Pubdate: Mon, 10 Nov 2014
Source: Los Angeles Times (CA)
Copyright: 2014 Los Angeles Times
Author: Sara Cardine
Page: AA3


LA Canada High Asks That the District Resume the Practice, Halted in 2010.

Officials are considering bringing back drug-sniffing dogs to La 
Canada High School, four years after they were removed amid concerns 
over students' rights.

Supt. Wendy Sinnette said school administrators asked that the 
district resume the practice, halted in 2010, to prevent students 
from bringing marijuana and other drugs onto campus.

The issue was discussed last week by board members of the La Canada 
Unified School District.

The district revised its policy on canine searches to bring it more 
into compliance with students' 5th Amendment rights, but Sinnette 
said legal counsel recently suggested the language could be even more specific.

"This policy language meets the legal standards," she told the board. 
"Do we want to be more explicit or not?"

The discussion centered on the merits of canine searches and whether 
students should be given notice of a search.

Board Vice President Andrew Blumenfeld said he sees drug-sniffing 
dogs as a way to disrupt the comfort level students have with 
bringing drugs to school, as opposed to a means of apprehending offenders.

"If there's a feeling that there's too casual a relationship between 
our students and drugs ... having drug-sniffing dogs on campus,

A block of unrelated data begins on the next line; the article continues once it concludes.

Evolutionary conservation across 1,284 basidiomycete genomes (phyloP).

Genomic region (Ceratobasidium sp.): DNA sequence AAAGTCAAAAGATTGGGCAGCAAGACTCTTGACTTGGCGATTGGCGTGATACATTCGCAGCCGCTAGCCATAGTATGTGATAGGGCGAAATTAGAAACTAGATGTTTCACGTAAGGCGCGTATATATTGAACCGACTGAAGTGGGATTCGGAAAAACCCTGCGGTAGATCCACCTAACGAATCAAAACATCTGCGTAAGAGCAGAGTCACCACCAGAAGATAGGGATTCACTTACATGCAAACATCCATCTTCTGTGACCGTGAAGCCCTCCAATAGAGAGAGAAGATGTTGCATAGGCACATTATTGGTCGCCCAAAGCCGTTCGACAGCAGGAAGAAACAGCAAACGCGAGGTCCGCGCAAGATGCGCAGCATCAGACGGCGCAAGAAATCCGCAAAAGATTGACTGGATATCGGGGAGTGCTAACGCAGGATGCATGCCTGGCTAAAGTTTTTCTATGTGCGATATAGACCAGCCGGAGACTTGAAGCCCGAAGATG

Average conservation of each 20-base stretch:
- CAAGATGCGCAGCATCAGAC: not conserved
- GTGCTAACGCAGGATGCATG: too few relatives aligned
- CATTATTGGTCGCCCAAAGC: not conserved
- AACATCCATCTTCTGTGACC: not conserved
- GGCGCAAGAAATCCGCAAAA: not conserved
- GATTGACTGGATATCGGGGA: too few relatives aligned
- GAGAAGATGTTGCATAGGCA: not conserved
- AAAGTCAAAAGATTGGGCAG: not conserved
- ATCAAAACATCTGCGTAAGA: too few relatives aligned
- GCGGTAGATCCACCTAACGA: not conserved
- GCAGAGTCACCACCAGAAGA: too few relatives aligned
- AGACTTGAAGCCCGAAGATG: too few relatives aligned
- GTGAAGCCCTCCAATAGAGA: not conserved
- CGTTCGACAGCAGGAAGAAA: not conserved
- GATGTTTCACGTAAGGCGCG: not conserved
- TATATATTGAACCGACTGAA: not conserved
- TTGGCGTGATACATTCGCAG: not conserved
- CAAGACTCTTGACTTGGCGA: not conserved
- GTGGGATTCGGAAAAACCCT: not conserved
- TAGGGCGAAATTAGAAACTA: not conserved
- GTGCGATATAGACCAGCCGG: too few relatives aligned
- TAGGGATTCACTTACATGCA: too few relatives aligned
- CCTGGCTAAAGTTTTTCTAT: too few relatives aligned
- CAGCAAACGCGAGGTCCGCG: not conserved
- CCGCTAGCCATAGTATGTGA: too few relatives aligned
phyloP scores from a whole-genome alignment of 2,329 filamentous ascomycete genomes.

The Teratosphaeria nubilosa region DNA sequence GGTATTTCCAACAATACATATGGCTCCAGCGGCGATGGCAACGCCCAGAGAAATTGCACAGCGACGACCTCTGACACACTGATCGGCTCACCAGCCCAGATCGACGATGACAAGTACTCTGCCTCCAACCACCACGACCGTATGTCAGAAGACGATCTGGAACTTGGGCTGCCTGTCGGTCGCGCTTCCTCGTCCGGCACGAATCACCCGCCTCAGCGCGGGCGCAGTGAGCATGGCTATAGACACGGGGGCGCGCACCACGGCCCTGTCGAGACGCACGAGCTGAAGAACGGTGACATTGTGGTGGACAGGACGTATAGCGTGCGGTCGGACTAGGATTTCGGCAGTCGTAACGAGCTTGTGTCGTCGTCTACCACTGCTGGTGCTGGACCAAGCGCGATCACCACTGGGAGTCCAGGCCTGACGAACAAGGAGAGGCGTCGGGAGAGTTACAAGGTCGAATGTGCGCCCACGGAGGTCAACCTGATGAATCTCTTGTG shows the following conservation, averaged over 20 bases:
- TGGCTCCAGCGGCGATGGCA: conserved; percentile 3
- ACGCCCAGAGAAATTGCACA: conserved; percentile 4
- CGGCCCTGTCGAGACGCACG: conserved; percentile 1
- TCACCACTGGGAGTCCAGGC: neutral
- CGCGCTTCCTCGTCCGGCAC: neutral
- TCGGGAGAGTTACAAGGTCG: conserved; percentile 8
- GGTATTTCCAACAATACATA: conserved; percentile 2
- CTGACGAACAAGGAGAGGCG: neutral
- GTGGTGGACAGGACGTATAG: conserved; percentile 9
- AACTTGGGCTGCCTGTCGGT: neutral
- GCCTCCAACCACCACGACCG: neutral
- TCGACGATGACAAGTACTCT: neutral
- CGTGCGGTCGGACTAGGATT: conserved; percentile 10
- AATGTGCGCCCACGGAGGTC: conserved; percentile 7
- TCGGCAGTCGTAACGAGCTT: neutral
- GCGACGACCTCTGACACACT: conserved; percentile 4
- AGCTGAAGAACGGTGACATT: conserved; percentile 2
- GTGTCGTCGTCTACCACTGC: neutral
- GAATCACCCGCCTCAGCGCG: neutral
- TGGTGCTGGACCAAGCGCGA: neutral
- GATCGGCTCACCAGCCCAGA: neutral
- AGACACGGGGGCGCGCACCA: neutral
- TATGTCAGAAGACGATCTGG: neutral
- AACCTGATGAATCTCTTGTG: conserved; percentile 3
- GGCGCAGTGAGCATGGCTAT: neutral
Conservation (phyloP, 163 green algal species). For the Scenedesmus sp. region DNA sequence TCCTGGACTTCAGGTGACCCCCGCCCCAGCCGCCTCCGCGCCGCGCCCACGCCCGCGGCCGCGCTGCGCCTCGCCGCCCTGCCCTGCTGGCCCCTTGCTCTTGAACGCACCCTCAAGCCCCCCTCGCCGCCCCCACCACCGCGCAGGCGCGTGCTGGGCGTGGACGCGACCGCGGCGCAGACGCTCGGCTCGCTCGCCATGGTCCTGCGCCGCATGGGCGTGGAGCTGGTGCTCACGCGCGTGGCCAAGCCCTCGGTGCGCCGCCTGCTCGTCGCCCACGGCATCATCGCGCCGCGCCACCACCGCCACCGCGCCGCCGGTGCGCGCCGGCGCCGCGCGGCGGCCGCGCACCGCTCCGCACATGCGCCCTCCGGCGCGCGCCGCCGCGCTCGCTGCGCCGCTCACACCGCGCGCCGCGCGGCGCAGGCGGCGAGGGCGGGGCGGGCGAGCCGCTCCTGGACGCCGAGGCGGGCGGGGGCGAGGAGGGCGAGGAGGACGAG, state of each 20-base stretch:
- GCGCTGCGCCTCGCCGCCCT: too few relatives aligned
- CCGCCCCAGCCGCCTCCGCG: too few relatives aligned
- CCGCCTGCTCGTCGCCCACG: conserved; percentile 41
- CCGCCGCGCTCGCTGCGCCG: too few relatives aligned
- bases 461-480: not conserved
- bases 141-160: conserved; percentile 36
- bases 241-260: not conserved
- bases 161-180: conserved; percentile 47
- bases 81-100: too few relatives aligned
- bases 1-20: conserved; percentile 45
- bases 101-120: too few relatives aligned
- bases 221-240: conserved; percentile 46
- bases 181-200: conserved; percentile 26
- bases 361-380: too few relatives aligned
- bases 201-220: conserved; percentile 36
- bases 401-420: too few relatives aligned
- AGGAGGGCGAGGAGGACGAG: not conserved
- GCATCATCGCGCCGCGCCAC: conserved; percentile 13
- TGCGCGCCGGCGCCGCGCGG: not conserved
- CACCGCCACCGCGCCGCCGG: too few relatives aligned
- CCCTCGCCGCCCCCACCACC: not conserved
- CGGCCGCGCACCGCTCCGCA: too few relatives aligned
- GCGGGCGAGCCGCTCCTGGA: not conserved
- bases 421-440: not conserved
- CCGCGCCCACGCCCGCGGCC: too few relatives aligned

having them walk through classrooms, will definitely address that at 
its core," he said.

Board President Ellen Multari acknowledged being conflicted about the 
issue but said she was wary of giving students notice of a search.

"I do know, as the parent of a high school student, the usage of 
drugs on campus does seem to be growing," Multari said. "But 
sometimes you can't prevent what you don't apprehend."

Board member David Sagal said he supported giving notice about a 
search to avoid the perception that the district is neglecting 
students' rights. Board member Kaitzer Puglia said she wanted to 
create opportunities for teachers, parents and students to continue 
discussing the issue throughout the school year.

Board member Dan Jeffries questioned the need for canine searches, 
saying the practice seemed over the top unless there was a real drug 
problem at the school. Either way, he added, students should be made 
aware of their rights.

"If you felt the school or the Sheriff 's Department had a particular 
need to do it, it might be one thing, but at this point it seems that 
we want to make sure we protect the rights and privacy of the kids," 
Jeffries said.

In 2010, La Canada Unified became enmeshed in controversy when a 
parent and longtime federal public defender complained that the 
district had sent drug-sniffing dogs onto campus unannounced. 
According to news reports, students were told to leave their 
backpacks and other items in the classroom as they were taken to 
another location. While they were gone, the dogs sniffed their belongings.

Critics said the district's search-and-seizure policy was poorly 
crafted, and board members agreed. In 2011, the policy - and 
administrative regulations dictating how policies should be followed 
- - was clarified.

Sinnette said additional clarification of the policies would further 
protect the district from perceived violations.
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MAP posted-by: Jay Bergstrom